Tracy Latimer

Tracy Latimer was killed 30 years ago today. Tracy was a vulnerable 12 year old girl who was killed by her father. In an act of discriminatory violence Robert Latimer sought to unburden Tracy of life with a disability. Canadians with disabilities were disturbed not only by Tracy’s murder and copycat crimes that followed it, but also by the public’s understanding and support of Robert Latimer’s actions.

In 2018, on the 25th anniversary of Tracy’s death, we at Inclusion Canada released a blog post that both honoured Tracy’s life and put into words how her death could inform then-emerging discussions about the legalization of medical assistance in dying (MAiD) for mature minors. Today, on the 30th anniversary of Tracy’s death, our concerns have only grown. 

Five years ago, assisted death remained strictly an end of life option – a way for people whose deaths were “reasonably foreseeable” to be assisted to die peacefully. Now, five years later the law has been changed and assisted suicide is available to persons with disabilities whose deaths are not “reasonably foreseeable.” 

Marginalized people who suffer because of systemic oppression and inadequate care are dying. Their suicidality is being endorsed and facilitated by the same state that is failing to meet their most basic needs. The same will soon (March 17, 2024) be true for persons whose “sole underlying medical condition” is a mental illness. 

Therefore, in 2023, when elected officials discuss the prospect of legalizing MAiD for mature minors (the practice is not yet legal), they’re wrestling with whether or not to provide death by assisted suicide to minors with disabilities and mental illnesses who are not otherwise dying. This includes particularly at risk populations, like Indigenous youth.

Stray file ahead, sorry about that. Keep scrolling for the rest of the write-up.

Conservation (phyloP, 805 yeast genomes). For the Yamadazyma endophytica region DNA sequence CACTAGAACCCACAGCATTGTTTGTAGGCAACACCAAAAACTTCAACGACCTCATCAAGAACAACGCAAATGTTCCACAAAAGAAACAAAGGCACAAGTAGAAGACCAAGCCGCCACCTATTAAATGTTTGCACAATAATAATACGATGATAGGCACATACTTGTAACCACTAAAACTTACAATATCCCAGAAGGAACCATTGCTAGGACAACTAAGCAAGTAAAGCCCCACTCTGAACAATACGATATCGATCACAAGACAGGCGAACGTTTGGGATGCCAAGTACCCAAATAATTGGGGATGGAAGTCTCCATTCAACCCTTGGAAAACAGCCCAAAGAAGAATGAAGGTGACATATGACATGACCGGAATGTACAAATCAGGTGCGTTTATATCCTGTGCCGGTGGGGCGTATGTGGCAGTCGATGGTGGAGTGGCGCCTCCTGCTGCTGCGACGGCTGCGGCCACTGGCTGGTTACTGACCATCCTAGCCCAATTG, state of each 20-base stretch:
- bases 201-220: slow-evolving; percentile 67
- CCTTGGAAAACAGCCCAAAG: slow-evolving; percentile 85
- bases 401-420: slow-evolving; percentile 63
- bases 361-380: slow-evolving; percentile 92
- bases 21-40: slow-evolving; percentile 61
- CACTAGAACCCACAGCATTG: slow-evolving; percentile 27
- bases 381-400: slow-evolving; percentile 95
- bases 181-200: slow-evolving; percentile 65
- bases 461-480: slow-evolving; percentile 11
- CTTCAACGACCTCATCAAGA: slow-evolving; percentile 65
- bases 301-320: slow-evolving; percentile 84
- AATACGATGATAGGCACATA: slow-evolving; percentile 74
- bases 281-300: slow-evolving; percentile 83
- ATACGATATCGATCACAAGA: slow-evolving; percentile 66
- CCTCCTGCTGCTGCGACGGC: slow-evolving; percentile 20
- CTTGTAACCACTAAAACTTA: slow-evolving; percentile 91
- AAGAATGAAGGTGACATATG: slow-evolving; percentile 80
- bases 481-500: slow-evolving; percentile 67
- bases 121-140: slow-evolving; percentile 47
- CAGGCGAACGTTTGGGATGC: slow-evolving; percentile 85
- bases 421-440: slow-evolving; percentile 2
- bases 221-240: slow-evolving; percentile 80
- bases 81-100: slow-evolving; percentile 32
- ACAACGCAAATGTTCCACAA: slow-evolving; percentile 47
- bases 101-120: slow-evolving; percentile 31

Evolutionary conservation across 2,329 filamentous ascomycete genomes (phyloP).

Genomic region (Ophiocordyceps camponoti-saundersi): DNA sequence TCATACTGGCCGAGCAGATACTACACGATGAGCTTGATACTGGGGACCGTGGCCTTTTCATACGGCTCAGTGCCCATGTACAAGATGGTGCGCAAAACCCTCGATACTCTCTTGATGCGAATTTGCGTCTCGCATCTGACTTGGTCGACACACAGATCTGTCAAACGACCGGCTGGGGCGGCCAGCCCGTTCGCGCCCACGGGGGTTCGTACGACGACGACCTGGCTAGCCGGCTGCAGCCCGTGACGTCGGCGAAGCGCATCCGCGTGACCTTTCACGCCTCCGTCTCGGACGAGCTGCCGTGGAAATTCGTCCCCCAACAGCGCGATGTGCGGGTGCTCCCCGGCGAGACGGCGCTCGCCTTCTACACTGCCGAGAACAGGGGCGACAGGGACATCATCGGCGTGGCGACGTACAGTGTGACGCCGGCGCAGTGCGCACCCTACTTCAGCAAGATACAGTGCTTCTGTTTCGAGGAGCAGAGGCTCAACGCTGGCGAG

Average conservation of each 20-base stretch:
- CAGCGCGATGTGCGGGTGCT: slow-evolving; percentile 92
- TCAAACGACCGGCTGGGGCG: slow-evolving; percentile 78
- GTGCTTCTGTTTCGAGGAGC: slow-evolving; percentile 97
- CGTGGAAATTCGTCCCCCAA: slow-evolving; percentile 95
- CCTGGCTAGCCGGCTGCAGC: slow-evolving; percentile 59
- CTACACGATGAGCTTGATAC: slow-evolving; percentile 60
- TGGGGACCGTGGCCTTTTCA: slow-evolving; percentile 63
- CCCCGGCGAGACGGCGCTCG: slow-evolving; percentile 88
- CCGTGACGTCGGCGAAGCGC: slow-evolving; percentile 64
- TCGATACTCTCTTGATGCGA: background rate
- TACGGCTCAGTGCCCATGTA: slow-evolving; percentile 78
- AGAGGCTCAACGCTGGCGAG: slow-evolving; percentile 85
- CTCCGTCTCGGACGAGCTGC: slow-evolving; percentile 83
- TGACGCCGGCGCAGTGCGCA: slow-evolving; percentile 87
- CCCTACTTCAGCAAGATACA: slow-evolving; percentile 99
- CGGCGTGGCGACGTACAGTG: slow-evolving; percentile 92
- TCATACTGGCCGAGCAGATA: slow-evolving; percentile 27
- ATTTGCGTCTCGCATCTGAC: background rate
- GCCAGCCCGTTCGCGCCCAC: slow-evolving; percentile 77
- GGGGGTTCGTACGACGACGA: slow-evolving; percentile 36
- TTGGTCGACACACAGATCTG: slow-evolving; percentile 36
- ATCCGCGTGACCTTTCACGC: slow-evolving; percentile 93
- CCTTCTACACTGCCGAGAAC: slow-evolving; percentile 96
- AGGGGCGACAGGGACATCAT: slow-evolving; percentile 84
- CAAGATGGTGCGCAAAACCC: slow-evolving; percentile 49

A committee of MPs and Senators recently recommended making MAiD available to mature minors only in end of life scenarios. In doing so, they cited experts who said that this would be a first step in a “staged approach,” necessary to basically warm Canadians up to the idea of minors dying by MAiD. 

Authorities are waiting for assisted suicide for mature minors with disabilities to feel right to Canadians. And we know from Tracy Latimer’s death that before long it likely will. It is our responsibility as individuals and as an informed collective to unpack our gut reactions and to recognize ableism when it shows its ugly face. So, just like in 2018, we’ll end this blog by asking “do we, as a country, like where we are headed?” 

Five years later, we, at Inclusion Canada, can confidently say that we do not.

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